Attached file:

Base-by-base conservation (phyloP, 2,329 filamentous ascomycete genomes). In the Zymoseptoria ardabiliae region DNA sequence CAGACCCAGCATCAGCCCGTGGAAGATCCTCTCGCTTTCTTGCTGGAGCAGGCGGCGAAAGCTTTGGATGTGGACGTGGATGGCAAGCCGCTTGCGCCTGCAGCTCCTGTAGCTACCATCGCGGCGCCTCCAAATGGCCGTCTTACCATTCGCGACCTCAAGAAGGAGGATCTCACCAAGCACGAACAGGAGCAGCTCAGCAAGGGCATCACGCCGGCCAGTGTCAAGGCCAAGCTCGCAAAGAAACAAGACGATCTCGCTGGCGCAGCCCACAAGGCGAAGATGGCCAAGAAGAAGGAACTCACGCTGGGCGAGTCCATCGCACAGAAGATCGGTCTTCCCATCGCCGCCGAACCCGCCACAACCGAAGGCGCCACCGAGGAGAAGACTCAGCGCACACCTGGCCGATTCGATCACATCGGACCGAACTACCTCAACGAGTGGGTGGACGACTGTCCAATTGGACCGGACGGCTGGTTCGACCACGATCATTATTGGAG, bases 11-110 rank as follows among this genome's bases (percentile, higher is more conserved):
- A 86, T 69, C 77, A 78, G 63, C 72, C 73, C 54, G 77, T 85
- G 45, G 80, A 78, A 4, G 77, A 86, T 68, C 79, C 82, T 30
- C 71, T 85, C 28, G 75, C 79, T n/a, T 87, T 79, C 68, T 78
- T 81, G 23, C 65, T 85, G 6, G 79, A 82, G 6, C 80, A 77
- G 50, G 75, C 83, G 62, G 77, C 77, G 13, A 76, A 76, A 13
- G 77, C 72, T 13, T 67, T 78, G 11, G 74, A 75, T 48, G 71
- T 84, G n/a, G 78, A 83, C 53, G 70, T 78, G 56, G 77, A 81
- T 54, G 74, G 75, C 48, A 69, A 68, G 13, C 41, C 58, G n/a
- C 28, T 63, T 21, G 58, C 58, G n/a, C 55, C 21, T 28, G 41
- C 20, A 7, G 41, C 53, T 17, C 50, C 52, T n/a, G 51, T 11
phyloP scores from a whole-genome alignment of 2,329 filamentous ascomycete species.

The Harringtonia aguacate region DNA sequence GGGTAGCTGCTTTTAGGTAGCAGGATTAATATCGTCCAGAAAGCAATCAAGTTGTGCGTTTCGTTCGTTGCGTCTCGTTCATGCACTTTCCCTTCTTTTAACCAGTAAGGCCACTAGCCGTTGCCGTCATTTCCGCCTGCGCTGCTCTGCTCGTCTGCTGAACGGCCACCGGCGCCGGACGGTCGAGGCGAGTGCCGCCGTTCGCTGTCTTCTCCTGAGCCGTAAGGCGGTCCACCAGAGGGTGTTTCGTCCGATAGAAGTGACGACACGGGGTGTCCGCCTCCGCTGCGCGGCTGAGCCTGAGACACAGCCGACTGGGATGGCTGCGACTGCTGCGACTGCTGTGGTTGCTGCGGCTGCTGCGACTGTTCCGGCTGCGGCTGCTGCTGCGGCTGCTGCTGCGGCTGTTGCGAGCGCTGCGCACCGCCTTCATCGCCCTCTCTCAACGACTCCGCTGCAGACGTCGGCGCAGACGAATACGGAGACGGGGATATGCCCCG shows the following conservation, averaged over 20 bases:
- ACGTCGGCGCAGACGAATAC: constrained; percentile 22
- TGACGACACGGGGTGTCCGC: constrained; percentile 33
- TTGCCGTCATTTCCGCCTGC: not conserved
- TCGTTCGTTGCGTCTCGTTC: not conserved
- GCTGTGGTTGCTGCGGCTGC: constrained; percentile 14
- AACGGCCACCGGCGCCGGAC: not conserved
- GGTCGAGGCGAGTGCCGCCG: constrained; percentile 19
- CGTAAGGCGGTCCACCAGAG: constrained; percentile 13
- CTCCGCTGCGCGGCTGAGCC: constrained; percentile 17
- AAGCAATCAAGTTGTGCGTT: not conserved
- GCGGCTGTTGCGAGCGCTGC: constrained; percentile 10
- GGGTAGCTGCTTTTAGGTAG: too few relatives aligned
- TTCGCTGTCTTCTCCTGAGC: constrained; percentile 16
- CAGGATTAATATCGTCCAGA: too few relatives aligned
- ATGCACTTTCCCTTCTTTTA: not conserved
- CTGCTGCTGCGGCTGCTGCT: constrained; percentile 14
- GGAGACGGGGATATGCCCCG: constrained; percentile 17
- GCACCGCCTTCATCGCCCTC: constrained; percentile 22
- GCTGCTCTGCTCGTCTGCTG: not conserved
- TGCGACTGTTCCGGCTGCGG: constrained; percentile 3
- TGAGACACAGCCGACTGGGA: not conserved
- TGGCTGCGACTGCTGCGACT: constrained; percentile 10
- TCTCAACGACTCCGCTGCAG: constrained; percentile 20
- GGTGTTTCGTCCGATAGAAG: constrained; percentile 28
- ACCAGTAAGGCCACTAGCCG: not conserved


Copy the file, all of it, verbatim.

Base-by-base conservation (phyloP, 2,329 filamentous ascomycete genomes). In the Zymoseptoria ardabiliae region DNA sequence CAGACCCAGCATCAGCCCGTGGAAGATCCTCTCGCTTTCTTGCTGGAGCAGGCGGCGAAAGCTTTGGATGTGGACGTGGATGGCAAGCCGCTTGCGCCTGCAGCTCCTGTAGCTACCATCGCGGCGCCTCCAAATGGCCGTCTTACCATTCGCGACCTCAAGAAGGAGGATCTCACCAAGCACGAACAGGAGCAGCTCAGCAAGGGCATCACGCCGGCCAGTGTCAAGGCCAAGCTCGCAAAGAAACAAGACGATCTCGCTGGCGCAGCCCACAAGGCGAAGATGGCCAAGAAGAAGGAACTCACGCTGGGCGAGTCCATCGCACAGAAGATCGGTCTTCCCATCGCCGCCGAACCCGCCACAACCGAAGGCGCCACCGAGGAGAAGACTCAGCGCACACCTGGCCGATTCGATCACATCGGACCGAACTACCTCAACGAGTGGGTGGACGACTGTCCAATTGGACCGGACGGCTGGTTCGACCACGATCATTATTGGAG, bases 11-110 rank as follows among this genome's bases (percentile, higher is more conserved):
- A 86, T 69, C 77, A 78, G 63, C 72, C 73, C 54, G 77, T 85
- G 45, G 80, A 78, A 4, G 77, A 86, T 68, C 79, C 82, T 30
- C 71, T 85, C 28, G 75, C 79, T n/a, T 87, T 79, C 68, T 78
- T 81, G 23, C 65, T 85, G 6, G 79, A 82, G 6, C 80, A 77
- G 50, G 75, C 83, G 62, G 77, C 77, G 13, A 76, A 76, A 13
- G 77, C 72, T 13, T 67, T 78, G 11, G 74, A 75, T 48, G 71
- T 84, G n/a, G 78, A 83, C 53, G 70, T 78, G 56, G 77, A 81
- T 54, G 74, G 75, C 48, A 69, A 68, G 13, C 41, C 58, G n/a
- C 28, T 63, T 21, G 58, C 58, G n/a, C 55, C 21, T 28, G 41
- C 20, A 7, G 41, C 53, T 17, C 50, C 52, T n/a, G 51, T 11
phyloP scores from a whole-genome alignment of 2,329 filamentous ascomycete species.

The Harringtonia aguacate region DNA sequence GGGTAGCTGCTTTTAGGTAGCAGGATTAATATCGTCCAGAAAGCAATCAAGTTGTGCGTTTCGTTCGTTGCGTCTCGTTCATGCACTTTCCCTTCTTTTAACCAGTAAGGCCACTAGCCGTTGCCGTCATTTCCGCCTGCGCTGCTCTGCTCGTCTGCTGAACGGCCACCGGCGCCGGACGGTCGAGGCGAGTGCCGCCGTTCGCTGTCTTCTCCTGAGCCGTAAGGCGGTCCACCAGAGGGTGTTTCGTCCGATAGAAGTGACGACACGGGGTGTCCGCCTCCGCTGCGCGGCTGAGCCTGAGACACAGCCGACTGGGATGGCTGCGACTGCTGCGACTGCTGTGGTTGCTGCGGCTGCTGCGACTGTTCCGGCTGCGGCTGCTGCTGCGGCTGCTGCTGCGGCTGTTGCGAGCGCTGCGCACCGCCTTCATCGCCCTCTCTCAACGACTCCGCTGCAGACGTCGGCGCAGACGAATACGGAGACGGGGATATGCCCCG shows the following conservation, averaged over 20 bases:
- ACGTCGGCGCAGACGAATAC: constrained; percentile 22
- TGACGACACGGGGTGTCCGC: constrained; percentile 33
- TTGCCGTCATTTCCGCCTGC: not conserved
- TCGTTCGTTGCGTCTCGTTC: not conserved
- GCTGTGGTTGCTGCGGCTGC: constrained; percentile 14
- AACGGCCACCGGCGCCGGAC: not conserved
- GGTCGAGGCGAGTGCCGCCG: constrained; percentile 19
- CGTAAGGCGGTCCACCAGAG: constrained; percentile 13
- CTCCGCTGCGCGGCTGAGCC: constrained; percentile 17
- AAGCAATCAAGTTGTGCGTT: not conserved
- GCGGCTGTTGCGAGCGCTGC: constrained; percentile 10
- GGGTAGCTGCTTTTAGGTAG: too few relatives aligned
- TTCGCTGTCTTCTCCTGAGC: constrained; percentile 16
- CAGGATTAATATCGTCCAGA: too few relatives aligned
- ATGCACTTTCCCTTCTTTTA: not conserved
- CTGCTGCTGCGGCTGCTGCT: constrained; percentile 14
- GGAGACGGGGATATGCCCCG: constrained; percentile 17
- GCACCGCCTTCATCGCCCTC: constrained; percentile 22
- GCTGCTCTGCTCGTCTGCTG: not conserved
- TGCGACTGTTCCGGCTGCGG: constrained; percentile 3
- TGAGACACAGCCGACTGGGA: not conserved
- TGGCTGCGACTGCTGCGACT: constrained; percentile 10
- TCTCAACGACTCCGCTGCAG: constrained; percentile 20
- GGTGTTTCGTCCGATAGAAG: constrained; percentile 28
- ACCAGTAAGGCCACTAGCCG: not conserved